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Time to say farewell to poison ivy butt and heavy packs when you hike

13 must-have lightweight supplies to transform your hikes

I'm not a Type A hiker, but I believe in the power and convenience of a well-stocked daypack. In addition to the usual essentials like a compass, first-aid kit and headlamp, I carry a few favorite items that I consider indispensable. I have back and neck problems and am very conscious of the amount of weight I carry while hiking, so nothing on my list weighs more than a few ounces.

More: How I learned to manage my chronic back pain with exercise

1. A multi-tool

I used to hike with just a knife, mainly to save weight. Then the tiny Leatherman Squirt changed my world. It has a knife blade, but also has pliers (can easily crimp a tent pole repair sleeve or double as tweezers for splinter removal), scissors for opening stubborn snack packaging, a bottle opener for a post-hike beer and lots of other features that come in handy.

2. A waterproof notebook

Rite in the Rain notebook. I have yet to come up with a brilliant idea, but in the event that I do, I can safely write it down regardless of weather. Rite in the Rain paper makes sure journal entries and trail notes stay dry in a downpour.

3. A tick-removal tool

The Tick Key weighs almost nothing and literally unlocks a tick embedded in skin. Bonus: The Tick Key works for removing dogs' ticks too.

4. A loud whistle

The saying goes, "If someone can hear you, someone can rescue you." Some new packs come equipped with a rescue whistle on the sternum strap. I prefer to carry a safety whistle anyway, since an emergency might separate me from my pack and therefore my whistle (if it's built in).

5. Bandana

I almost always have my hair covered by a bandana while hiking. I feel less vulnerable to bugs, it keeps hair off my face and can also be a handy first-aid item in the event of a broken bone or bad cut.

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6. Water filter

One of the ways I save weight while hiking near a water source, like a river, is to bring a Sawyer filter. It fits over its own pouch or adapts onto a bottle or hydration bladder and almost instantly makes water safer to drink. I use the filter to stay hydrated while not having to carry more than one small bottle of water at a time.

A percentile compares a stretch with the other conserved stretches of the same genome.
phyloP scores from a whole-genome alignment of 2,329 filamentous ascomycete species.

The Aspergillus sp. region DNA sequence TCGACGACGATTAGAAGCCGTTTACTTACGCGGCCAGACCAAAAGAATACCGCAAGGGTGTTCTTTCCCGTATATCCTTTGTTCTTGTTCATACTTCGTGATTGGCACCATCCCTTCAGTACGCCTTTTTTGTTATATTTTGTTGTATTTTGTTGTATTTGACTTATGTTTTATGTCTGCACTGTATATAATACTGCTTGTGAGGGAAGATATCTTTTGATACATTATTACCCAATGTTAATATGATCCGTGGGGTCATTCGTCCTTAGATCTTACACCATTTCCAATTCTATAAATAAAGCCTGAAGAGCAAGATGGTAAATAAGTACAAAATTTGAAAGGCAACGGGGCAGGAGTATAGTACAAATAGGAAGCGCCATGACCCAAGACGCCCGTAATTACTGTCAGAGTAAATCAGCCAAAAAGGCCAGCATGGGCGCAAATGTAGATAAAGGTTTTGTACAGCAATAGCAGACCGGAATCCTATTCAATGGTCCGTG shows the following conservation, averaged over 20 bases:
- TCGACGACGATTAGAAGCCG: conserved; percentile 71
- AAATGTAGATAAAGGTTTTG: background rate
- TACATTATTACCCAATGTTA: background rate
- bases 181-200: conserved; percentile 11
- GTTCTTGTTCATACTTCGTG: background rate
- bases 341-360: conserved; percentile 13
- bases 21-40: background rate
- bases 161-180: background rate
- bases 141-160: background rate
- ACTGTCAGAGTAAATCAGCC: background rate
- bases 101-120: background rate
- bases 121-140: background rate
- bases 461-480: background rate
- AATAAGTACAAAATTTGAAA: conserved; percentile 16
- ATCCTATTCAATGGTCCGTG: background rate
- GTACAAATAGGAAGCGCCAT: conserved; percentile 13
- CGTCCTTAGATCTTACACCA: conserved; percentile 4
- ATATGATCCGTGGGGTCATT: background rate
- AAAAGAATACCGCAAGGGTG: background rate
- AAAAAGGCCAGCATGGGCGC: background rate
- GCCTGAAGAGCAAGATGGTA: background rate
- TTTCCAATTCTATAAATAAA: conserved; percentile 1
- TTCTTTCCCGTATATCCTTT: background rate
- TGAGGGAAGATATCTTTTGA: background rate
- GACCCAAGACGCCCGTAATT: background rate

7. Hiking pole

I usually only take one pole, and it suits my needs just fine. My pole is height-adjustable and can be helpful for balance on rough terrain. If I sprain my ankle or acquire some other common hiking injury, I can either use the pole as a crutch or a splint.

8. Duct tape

Duct tape fixes almost everything. Whether your water bottle springs a leak, you roll your ankle or the sole of your shoe separates from the upper, duct tape can at least temporarily put you back in business. I keep a couple feet of it wrapped around my hiking pole for easy access.

9. Wet wipes

These are part of my bathroom kit. I prefer the individually packaged kind while hiking.

10. A plastic shovel

Some sort of plastic shovel or trowel is another bathroom kit essential, because you never know what could happen with high-fiber trail mix.

11. A supply of toilet paper

I either strip some at home or bring a small, camping-specific roll. No need to waste pack space on a cardboard tube.

12. A sealable plastic bag

A quart-size bag with a secure zipper works best. I keep my toilet paper in it and then use the bag as a carryout package for dirty paper and wet wipes. That may sound gross, but it's not nearly as bad as leaving those nasty items for another hiker or wildlife to find.

13. Bring your own bathroom

The pStyle is the biggest prize in my wilderness bathroom kit. It's a simple plastic chute that works wonders. Squatting to pee is awkward, makes tired legs even more tired and can leave your business wide open to biting insects and unseen poison ivy. With the pStyle, I pee with less hassle and less nudity.

Spending time in the woods is one of my favorite adventures. I hike every chance I get and record some of my adventures on my blog. I live just a few minutes from the Florida Trail and have covered many miles through its swamps and forests.

More: 7 Things yoga taught me about hiking

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